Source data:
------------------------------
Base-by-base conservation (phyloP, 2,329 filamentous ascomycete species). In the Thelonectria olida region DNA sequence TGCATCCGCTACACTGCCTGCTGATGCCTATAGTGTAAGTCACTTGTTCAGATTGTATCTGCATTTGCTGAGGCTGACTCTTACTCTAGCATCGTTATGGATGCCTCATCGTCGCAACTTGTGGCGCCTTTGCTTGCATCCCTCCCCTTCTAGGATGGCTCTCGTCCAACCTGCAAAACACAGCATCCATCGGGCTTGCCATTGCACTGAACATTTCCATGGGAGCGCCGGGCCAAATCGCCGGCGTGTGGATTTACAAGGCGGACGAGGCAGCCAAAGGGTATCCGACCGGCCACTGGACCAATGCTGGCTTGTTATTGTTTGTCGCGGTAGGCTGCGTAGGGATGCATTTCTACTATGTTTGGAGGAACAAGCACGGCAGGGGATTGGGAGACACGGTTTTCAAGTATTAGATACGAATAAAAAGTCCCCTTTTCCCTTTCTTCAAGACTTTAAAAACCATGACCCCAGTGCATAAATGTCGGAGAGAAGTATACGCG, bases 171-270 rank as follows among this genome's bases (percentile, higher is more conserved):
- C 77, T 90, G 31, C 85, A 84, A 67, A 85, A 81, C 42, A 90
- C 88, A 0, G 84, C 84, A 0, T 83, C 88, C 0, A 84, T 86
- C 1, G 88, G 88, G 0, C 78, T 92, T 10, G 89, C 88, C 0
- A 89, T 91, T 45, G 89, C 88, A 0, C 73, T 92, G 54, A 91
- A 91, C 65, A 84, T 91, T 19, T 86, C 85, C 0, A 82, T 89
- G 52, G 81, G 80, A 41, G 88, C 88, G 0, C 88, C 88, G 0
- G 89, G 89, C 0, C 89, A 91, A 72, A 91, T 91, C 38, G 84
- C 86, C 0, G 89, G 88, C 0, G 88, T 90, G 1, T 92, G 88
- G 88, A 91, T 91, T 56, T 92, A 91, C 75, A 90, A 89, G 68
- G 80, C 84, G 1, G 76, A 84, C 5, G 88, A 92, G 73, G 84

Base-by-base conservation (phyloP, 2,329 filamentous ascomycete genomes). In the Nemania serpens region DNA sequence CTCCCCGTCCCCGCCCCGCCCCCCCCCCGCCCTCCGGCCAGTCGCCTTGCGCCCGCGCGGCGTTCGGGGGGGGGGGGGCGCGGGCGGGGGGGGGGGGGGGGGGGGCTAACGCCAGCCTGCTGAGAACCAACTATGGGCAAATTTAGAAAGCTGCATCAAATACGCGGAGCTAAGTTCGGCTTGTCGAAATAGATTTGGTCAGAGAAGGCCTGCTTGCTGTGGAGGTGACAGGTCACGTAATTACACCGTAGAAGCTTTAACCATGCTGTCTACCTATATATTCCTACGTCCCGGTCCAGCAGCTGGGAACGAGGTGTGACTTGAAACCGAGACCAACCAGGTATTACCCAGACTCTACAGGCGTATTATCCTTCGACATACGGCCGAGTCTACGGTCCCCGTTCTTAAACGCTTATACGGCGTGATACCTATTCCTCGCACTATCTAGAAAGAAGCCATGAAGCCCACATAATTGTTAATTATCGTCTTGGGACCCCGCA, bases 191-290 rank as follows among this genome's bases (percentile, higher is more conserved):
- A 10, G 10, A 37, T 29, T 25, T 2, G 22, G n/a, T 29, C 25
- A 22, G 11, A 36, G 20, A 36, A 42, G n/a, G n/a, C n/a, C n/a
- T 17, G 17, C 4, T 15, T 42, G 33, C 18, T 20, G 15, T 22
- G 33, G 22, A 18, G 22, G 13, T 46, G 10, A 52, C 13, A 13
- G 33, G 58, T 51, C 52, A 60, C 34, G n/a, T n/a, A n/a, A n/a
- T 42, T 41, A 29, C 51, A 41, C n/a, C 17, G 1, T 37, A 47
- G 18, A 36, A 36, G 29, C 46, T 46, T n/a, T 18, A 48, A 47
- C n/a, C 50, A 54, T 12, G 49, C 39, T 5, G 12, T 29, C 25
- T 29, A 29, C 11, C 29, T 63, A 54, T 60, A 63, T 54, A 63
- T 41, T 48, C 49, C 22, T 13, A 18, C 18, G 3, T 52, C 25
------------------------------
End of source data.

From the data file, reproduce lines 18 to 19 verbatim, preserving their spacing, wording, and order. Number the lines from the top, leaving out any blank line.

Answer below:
- T 42, T 41, A 29, C 51, A 41, C n/a, C 17, G 1, T 37, A 47
- G 18, A 36, A 36, G 29, C 46, T 46, T n/a, T 18, A 48, A 47